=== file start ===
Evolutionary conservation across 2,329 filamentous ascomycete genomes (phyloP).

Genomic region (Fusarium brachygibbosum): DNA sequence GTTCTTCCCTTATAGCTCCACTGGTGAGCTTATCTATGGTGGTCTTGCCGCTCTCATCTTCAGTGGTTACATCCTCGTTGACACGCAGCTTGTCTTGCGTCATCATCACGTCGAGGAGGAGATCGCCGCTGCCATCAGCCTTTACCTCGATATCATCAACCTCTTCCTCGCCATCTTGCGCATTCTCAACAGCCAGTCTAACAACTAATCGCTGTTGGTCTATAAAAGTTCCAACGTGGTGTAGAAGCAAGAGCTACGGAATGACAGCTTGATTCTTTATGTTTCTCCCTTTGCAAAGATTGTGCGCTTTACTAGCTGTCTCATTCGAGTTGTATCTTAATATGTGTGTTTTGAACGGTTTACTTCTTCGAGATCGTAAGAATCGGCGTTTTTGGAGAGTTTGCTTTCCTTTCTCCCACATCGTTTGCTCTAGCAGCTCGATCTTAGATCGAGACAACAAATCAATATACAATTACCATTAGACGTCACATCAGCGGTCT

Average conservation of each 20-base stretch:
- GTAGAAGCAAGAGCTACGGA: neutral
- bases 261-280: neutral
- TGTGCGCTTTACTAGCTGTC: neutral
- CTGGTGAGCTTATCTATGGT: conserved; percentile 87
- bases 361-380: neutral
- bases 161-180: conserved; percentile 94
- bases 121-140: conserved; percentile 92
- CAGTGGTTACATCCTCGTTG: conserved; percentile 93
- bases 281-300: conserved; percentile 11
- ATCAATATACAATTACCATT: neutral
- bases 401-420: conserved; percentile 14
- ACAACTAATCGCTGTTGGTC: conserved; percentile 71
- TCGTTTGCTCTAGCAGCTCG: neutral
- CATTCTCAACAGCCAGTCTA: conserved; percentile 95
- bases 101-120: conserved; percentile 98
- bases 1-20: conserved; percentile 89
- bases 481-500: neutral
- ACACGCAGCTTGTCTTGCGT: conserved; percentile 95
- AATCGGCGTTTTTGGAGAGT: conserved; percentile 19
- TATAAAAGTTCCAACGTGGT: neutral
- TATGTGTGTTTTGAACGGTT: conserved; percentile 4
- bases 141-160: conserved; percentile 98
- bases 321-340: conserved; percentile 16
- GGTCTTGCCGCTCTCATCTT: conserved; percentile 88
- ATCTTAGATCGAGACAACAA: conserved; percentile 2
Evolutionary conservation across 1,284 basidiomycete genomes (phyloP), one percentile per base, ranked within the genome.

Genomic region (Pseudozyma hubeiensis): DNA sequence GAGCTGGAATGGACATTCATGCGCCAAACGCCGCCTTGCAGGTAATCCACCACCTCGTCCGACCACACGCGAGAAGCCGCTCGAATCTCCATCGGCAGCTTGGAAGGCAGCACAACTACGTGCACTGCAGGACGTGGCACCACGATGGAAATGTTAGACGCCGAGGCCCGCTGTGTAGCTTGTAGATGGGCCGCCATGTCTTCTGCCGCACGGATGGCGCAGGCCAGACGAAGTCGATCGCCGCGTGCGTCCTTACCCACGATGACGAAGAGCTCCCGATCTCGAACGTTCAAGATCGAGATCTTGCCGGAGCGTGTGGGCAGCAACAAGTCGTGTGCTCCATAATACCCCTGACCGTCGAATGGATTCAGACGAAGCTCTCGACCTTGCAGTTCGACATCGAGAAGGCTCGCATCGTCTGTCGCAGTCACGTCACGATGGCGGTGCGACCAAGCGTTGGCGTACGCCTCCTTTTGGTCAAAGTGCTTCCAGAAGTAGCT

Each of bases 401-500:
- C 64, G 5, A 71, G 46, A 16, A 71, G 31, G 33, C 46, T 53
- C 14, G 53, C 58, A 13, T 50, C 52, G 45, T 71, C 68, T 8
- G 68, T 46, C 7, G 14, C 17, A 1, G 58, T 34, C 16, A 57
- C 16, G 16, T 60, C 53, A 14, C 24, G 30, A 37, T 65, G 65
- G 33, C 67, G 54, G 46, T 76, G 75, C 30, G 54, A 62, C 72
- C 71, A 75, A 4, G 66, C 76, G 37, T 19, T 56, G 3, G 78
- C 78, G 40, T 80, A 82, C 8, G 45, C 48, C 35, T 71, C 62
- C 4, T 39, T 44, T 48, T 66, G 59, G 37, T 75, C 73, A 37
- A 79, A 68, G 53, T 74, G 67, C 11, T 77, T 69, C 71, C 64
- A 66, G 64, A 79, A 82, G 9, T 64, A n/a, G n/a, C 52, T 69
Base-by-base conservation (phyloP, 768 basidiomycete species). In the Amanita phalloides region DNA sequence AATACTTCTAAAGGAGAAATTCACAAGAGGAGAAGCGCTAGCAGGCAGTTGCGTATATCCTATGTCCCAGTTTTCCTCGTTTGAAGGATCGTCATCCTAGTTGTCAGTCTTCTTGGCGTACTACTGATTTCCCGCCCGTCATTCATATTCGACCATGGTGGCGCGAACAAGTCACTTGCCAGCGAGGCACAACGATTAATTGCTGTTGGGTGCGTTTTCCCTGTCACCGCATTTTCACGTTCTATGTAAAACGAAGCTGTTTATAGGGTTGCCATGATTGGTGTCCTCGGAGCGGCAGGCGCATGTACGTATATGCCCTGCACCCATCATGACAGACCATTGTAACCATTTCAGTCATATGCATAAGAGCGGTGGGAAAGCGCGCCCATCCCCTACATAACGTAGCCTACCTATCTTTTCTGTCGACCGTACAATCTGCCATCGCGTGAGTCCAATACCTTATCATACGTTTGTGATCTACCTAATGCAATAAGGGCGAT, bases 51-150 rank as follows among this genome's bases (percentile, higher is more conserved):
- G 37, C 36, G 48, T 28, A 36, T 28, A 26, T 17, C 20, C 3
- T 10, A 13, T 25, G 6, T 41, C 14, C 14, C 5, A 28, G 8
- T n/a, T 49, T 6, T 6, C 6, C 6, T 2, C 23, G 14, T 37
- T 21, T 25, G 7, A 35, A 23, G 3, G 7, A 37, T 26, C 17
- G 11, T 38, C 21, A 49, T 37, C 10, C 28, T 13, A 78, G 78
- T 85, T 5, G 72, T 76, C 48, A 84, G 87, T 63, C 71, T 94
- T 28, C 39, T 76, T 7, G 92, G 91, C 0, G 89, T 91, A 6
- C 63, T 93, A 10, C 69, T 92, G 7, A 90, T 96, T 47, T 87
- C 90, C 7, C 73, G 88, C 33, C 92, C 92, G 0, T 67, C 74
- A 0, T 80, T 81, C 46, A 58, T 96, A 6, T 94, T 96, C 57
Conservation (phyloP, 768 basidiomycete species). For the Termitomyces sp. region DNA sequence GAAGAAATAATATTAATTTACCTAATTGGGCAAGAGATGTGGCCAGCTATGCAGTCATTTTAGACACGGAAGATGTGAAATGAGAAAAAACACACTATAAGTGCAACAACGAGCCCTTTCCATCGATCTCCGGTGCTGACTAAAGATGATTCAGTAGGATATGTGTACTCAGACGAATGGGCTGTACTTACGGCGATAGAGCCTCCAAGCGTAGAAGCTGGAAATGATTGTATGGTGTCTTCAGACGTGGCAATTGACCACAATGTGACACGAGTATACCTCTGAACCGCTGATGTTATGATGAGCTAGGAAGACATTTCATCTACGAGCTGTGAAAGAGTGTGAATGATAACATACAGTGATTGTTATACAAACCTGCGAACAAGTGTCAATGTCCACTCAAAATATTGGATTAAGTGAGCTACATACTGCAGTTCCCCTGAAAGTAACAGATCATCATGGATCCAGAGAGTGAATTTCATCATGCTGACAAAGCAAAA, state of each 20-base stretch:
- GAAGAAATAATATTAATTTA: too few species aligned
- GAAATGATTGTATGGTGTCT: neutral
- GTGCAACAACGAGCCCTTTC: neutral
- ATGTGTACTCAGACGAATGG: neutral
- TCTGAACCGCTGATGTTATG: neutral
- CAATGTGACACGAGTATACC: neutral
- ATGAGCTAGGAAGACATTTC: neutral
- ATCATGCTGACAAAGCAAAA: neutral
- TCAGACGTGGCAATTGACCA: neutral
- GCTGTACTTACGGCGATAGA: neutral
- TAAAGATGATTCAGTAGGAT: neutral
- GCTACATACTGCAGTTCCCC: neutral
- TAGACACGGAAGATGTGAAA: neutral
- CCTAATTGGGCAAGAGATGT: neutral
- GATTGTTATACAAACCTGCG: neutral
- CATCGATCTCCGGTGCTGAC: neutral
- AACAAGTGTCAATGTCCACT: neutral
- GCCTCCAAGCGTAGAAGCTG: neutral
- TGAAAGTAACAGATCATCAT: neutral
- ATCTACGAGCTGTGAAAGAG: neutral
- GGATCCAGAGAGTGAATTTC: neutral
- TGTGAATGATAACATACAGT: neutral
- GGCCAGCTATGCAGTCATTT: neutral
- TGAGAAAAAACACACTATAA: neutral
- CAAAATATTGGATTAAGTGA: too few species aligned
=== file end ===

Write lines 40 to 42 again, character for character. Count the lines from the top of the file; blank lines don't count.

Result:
- A 79, A 68, G 53, T 74, G 67, C 11, T 77, T 69, C 71, C 64
- A 66, G 64, A 79, A 82, G 9, T 64, A n/a, G n/a, C 52, T 69
Base-by-base conservation (phyloP, 768 basidiomycete species). In the Amanita phalloides region DNA sequence AATACTTCTAAAGGAGAAATTCACAAGAGGAGAAGCGCTAGCAGGCAGTTGCGTATATCCTATGTCCCAGTTTTCCTCGTTTGAAGGATCGTCATCCTAGTTGTCAGTCTTCTTGGCGTACTACTGATTTCCCGCCCGTCATTCATATTCGACCATGGTGGCGCGAACAAGTCACTTGCCAGCGAGGCACAACGATTAATTGCTGTTGGGTGCGTTTTCCCTGTCACCGCATTTTCACGTTCTATGTAAAACGAAGCTGTTTATAGGGTTGCCATGATTGGTGTCCTCGGAGCGGCAGGCGCATGTACGTATATGCCCTGCACCCATCATGACAGACCATTGTAACCATTTCAGTCATATGCATAAGAGCGGTGGGAAAGCGCGCCCATCCCCTACATAACGTAGCCTACCTATCTTTTCTGTCGACCGTACAATCTGCCATCGCGTGAGTCCAATACCTTATCATACGTTTGTGATCTACCTAATGCAATAAGGGCGAT, bases 51-150 rank as follows among this genome's bases (percentile, higher is more conserved):